The results of a powerful combination of computer modelling and experimental tests can account for the establishment of gradients of the plant molecule auxin and for major patterning elements in the plant root.
Morphogens are molecules that govern pattern formation in organisms. They are perhaps best known through the textbook models of morphogen action that can generate a pattern as simple as the tripartite French flag or as complex as a segmented fruitfly embryo1. In real flies, the gene-transcription factor Bicoid acts as a morphogen. It forms a concentration gradient across the developing embryo through diffusion from a localized site of synthesis, then instructs distinct programmes of development as a function of its concentration. On pages 1008 and 1053 of this issue, Grieneisen et al.2 and Galinha et al.3 describe how they have applied an ensemble of molecular and modelling approaches to explore a different mode of gradient formation in plant roots. It relies on the directional transport of auxin, more familiar for its action as a hormone. This directional transport may thus enable auxin to act as a morphogen.
A wealth of physiological studies has highlighted auxin's concentration-dependent effects on the division, expansion and functional fate of cells, as well as its mobility within the plant4,5,6. In the root, there is a concentration maximum that coincides with the quiescent centre (QC), a small group of cells that sits just under the root cap and that can be thought of as an organizer for the surrounding array of initial dividing cells and their more differentiated products. This organization is sensitive to chemical treatments that perturb endogenous auxin levels, as well as to mutations in genes that are thought to execute specific sets of auxin-dependent responses7.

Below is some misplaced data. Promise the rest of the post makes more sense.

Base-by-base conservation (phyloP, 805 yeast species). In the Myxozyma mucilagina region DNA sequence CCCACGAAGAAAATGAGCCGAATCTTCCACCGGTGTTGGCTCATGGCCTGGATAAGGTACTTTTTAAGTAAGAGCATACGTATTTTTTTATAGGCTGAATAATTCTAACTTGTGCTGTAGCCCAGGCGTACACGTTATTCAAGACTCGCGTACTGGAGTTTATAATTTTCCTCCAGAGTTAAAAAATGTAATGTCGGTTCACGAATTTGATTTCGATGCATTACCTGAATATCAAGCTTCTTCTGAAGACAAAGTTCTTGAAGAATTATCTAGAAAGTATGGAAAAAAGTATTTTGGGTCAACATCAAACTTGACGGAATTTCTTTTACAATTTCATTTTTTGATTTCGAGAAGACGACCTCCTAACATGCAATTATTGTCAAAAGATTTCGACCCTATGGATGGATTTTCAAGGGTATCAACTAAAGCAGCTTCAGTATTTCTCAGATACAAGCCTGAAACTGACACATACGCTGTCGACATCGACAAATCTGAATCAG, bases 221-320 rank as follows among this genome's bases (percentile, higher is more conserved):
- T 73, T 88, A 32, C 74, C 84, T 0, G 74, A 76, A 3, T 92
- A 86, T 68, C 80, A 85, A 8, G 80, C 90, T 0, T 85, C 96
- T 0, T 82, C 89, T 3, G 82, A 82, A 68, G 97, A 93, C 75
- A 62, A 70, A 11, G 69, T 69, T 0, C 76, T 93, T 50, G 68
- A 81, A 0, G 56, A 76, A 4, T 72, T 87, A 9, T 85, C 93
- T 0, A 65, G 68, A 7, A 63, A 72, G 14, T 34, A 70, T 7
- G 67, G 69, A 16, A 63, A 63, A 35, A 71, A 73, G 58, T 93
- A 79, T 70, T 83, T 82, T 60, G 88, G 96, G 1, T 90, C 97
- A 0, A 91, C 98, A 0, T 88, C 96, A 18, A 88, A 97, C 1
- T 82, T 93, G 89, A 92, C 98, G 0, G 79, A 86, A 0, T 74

Genes that mediate the directional movement of auxin also have a major influence, with genes encoding the PIN family of proteins having an especially prominent role. These proteins facilitate the movement of negatively ionized forms of auxin across the cell membrane, and hence promote its efflux from the cell. Once in the more acidic environment of the cell wall, auxin becomes protonated, and in an uncharged form can move across the membrane into adjacent cells via passive diffusion or auxin influx transporters8. The highly asymmetric distribution of PIN proteins in plant cells has served as the basis for 'inverted fountain' models of auxin flow, which are in rough agreement with experimentally observed fluxes9(Fig. 1). In this model, basally positioned PIN proteins in cells of the central vascular elements mediate a downward flow of auxin, whereas apical PIN localization in more superficial epidermal and cortical layers promotes an upward movement. Finally, through laterally positioned PINs in cortical and sub-epidermal layers, there is an inward reflux, or reverse flow, of auxin into the downward flows in the vascular elements.
To explore just how well such a scheme might work and how it would affect auxin concentrations, Grieneisen et al.2 developed a simple model that predicts auxin distributions as an outcome of directional auxin flows coded at a cellular and subcellular level. Not surprisingly, like a crush of train commuters converging on the platform exit, an auxin maximum is predicted to occur where lateral and downward flows meet at the QC, before diverging to begin their upward journey. The real power of the model, however, lies with its demonstration of how robust this efflux-driven maximum can be. It can withstand a range of values for cell permeability and diffusion; floods of externally supplied auxins; and even cutting off the main source of auxin by removing the shoot.